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It is hardly necessary to multiply examples of Richardson's ill-nature and injustice to Fielding's literary merits; but the following extract from another of his letters proves how keenly he felt the ridicule thrown upon "Pamela" by 'Joseph Andrews:"-" So long as the world will receive, Mr. Fielding will write. Have you seen a list of his performances? Nothing but a shorter life than I wish him can hinder him from writing himself out of date. The 'Pamela,' which he abused in his 'Shamela,' taught him to write to please. Before his 'Joseph Andrews' (hints and names, taken from that story, with a lewd and ungenerous engraftment), the poor man wrote without being read, except when his 'Pasquin,' &c., roused party attention and the legislature at the same time. But to have done for the present with this fashionable author."-Correspondence, vol. iv. The "Shamela" alluded to by Richardson was a collection of letters in ridicule of "Pamela," which there is no ground for attributing to Fielding. "An Apology for the Life of Mrs. Shamela Andrews. Necessary to be had in all Families. 1741."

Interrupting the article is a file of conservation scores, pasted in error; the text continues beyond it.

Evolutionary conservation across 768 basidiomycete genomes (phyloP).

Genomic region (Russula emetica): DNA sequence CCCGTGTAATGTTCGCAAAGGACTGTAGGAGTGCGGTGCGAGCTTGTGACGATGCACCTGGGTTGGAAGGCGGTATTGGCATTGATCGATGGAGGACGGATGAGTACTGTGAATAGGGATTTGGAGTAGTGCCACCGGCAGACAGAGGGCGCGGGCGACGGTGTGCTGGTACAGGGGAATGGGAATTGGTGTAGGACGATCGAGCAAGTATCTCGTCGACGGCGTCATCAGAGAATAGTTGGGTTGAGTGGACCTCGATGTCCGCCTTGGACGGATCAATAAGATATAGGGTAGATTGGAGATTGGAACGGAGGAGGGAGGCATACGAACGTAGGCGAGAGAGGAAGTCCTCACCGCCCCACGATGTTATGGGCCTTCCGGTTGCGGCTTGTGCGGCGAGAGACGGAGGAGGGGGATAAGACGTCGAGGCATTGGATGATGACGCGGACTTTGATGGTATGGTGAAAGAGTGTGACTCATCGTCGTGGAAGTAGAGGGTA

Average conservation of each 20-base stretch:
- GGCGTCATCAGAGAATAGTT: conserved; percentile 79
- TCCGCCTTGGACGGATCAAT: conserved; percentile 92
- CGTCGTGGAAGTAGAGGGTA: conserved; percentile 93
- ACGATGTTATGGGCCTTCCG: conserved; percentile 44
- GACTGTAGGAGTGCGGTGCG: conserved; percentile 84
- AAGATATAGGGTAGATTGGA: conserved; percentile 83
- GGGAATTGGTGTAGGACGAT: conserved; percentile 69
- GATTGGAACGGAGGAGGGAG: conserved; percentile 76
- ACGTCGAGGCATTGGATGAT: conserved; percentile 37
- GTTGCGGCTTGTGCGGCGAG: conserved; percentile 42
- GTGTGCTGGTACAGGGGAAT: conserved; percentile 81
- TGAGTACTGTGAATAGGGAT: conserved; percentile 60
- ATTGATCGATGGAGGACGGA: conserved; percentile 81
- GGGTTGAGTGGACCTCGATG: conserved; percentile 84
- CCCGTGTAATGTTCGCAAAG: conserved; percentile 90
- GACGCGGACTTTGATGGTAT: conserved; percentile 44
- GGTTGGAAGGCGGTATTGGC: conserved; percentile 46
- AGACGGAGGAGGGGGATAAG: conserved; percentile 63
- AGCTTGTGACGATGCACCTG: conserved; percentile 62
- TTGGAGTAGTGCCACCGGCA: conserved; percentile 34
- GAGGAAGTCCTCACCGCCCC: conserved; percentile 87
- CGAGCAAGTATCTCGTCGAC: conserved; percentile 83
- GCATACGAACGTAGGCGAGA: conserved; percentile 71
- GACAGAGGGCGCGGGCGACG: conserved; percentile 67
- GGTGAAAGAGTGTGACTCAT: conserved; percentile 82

Mrs. Donnellan, one of Richardson's correspondents, thus compassionately writes of "Amelia :"-" Poor Fielding! I believed he designed to be good, but did not know how, and in the attempt lost his genius-low humour."